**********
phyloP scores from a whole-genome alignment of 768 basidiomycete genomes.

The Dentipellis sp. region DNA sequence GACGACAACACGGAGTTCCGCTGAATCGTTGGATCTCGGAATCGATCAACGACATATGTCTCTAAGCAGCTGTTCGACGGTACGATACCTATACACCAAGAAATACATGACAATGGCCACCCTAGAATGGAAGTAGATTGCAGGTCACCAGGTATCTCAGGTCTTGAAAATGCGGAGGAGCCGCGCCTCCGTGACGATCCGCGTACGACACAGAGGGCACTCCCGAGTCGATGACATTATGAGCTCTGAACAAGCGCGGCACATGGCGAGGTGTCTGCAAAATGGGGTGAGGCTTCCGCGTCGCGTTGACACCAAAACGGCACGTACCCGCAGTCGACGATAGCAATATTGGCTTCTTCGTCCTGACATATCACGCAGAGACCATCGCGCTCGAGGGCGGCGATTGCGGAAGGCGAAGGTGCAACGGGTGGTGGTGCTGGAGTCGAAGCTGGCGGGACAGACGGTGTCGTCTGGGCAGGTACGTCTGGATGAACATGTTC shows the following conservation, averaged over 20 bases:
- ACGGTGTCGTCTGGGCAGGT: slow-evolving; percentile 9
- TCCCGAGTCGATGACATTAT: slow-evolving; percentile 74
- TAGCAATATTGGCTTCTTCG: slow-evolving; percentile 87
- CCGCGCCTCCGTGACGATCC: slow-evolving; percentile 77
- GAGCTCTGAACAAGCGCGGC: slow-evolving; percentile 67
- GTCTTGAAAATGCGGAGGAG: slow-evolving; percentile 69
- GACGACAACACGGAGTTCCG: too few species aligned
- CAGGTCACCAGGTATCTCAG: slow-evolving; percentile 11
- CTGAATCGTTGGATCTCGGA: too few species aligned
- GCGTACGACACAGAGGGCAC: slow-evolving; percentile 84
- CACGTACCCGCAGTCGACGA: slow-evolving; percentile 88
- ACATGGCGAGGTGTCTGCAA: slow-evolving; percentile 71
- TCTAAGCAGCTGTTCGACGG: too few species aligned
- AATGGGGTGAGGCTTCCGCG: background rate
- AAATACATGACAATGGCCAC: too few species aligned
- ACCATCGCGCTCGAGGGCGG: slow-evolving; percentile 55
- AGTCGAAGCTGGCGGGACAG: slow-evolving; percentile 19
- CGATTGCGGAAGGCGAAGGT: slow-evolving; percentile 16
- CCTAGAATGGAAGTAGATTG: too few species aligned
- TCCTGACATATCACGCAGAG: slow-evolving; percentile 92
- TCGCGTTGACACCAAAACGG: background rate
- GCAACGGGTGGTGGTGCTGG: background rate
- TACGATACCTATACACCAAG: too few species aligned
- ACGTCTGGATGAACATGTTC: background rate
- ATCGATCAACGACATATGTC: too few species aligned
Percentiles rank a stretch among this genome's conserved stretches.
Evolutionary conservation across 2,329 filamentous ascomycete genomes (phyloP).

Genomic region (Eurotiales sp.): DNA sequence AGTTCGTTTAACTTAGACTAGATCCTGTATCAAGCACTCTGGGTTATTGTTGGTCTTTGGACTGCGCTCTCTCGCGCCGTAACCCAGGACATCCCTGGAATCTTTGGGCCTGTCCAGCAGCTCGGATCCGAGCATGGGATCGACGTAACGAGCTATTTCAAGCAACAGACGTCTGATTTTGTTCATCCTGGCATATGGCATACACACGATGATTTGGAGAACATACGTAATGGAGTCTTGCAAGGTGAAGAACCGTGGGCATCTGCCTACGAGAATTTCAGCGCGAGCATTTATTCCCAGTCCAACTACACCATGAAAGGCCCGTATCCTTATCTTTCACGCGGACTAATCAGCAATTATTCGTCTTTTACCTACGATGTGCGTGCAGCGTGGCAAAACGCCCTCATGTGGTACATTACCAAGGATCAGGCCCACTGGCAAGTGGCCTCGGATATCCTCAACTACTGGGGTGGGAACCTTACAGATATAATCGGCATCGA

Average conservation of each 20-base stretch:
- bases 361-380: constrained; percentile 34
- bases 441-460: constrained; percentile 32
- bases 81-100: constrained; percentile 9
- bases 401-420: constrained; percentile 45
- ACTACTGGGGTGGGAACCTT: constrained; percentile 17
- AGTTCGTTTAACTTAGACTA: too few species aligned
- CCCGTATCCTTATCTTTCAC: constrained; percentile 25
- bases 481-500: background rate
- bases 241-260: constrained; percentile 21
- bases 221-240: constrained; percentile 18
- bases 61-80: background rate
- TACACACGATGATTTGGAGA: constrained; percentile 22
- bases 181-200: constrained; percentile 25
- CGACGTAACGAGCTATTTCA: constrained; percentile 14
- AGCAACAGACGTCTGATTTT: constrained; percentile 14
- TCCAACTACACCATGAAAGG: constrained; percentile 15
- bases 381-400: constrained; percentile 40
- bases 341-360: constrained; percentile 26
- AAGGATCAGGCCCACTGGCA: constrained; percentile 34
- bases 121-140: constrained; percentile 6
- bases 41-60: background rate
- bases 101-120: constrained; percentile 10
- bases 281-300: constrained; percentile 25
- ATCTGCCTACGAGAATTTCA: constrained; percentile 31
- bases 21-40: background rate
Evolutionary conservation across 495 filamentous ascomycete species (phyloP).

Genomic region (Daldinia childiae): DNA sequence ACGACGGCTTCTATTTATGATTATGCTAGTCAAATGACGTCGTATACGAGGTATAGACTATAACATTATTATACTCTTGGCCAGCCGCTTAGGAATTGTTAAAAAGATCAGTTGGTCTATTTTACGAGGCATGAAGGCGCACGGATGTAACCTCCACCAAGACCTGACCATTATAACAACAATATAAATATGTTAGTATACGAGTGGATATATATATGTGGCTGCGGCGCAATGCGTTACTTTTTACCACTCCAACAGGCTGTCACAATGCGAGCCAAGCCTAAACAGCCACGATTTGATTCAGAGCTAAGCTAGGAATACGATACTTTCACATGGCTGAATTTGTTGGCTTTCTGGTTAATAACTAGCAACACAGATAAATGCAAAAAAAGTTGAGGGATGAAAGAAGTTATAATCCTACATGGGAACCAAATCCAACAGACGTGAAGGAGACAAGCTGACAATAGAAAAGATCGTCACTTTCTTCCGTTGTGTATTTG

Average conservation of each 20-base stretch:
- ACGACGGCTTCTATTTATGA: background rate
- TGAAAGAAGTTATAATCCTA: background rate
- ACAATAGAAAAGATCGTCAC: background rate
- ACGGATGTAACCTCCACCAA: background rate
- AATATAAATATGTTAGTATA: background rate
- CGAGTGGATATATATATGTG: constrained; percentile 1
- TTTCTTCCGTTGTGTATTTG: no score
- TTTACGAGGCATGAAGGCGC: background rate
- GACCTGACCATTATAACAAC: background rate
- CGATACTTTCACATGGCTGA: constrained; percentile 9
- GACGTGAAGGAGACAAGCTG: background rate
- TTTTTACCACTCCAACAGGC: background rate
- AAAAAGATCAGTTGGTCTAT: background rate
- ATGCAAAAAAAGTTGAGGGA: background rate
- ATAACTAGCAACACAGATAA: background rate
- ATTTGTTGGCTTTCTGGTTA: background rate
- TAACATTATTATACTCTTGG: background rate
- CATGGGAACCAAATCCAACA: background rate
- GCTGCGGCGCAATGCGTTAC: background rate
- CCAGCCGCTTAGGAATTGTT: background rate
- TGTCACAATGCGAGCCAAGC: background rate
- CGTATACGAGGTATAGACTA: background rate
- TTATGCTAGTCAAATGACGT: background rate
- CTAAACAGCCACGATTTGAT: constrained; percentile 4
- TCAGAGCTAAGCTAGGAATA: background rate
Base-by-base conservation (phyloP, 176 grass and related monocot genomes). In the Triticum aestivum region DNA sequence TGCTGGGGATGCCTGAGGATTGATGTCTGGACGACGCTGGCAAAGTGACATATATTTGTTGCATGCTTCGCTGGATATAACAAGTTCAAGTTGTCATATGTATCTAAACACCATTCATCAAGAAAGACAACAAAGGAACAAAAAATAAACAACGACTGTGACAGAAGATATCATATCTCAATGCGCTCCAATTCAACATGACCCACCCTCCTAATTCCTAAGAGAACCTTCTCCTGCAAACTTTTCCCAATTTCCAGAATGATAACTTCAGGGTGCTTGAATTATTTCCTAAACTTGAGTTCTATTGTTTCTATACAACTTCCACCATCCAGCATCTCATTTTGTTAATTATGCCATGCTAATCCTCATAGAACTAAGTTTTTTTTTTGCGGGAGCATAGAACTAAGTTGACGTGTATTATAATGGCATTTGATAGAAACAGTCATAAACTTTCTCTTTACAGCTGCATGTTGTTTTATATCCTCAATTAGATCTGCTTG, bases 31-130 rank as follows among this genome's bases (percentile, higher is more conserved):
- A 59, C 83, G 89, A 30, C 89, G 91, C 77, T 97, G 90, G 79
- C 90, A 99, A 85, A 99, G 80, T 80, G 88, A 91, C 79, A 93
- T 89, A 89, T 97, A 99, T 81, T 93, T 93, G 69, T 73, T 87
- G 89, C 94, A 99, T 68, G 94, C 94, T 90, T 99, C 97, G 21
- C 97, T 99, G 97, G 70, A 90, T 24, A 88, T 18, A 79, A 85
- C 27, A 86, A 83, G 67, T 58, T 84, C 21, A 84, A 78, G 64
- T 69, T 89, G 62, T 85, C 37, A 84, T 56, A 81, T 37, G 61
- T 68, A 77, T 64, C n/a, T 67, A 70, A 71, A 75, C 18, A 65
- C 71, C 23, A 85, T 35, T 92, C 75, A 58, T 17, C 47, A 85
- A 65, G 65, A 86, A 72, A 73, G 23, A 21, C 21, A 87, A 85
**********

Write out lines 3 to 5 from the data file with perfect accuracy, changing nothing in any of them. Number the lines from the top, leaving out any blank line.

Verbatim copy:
- ACGGTGTCGTCTGGGCAGGT: slow-evolving; percentile 9
- TCCCGAGTCGATGACATTAT: slow-evolving; percentile 74
- TAGCAATATTGGCTTCTTCG: slow-evolving; percentile 87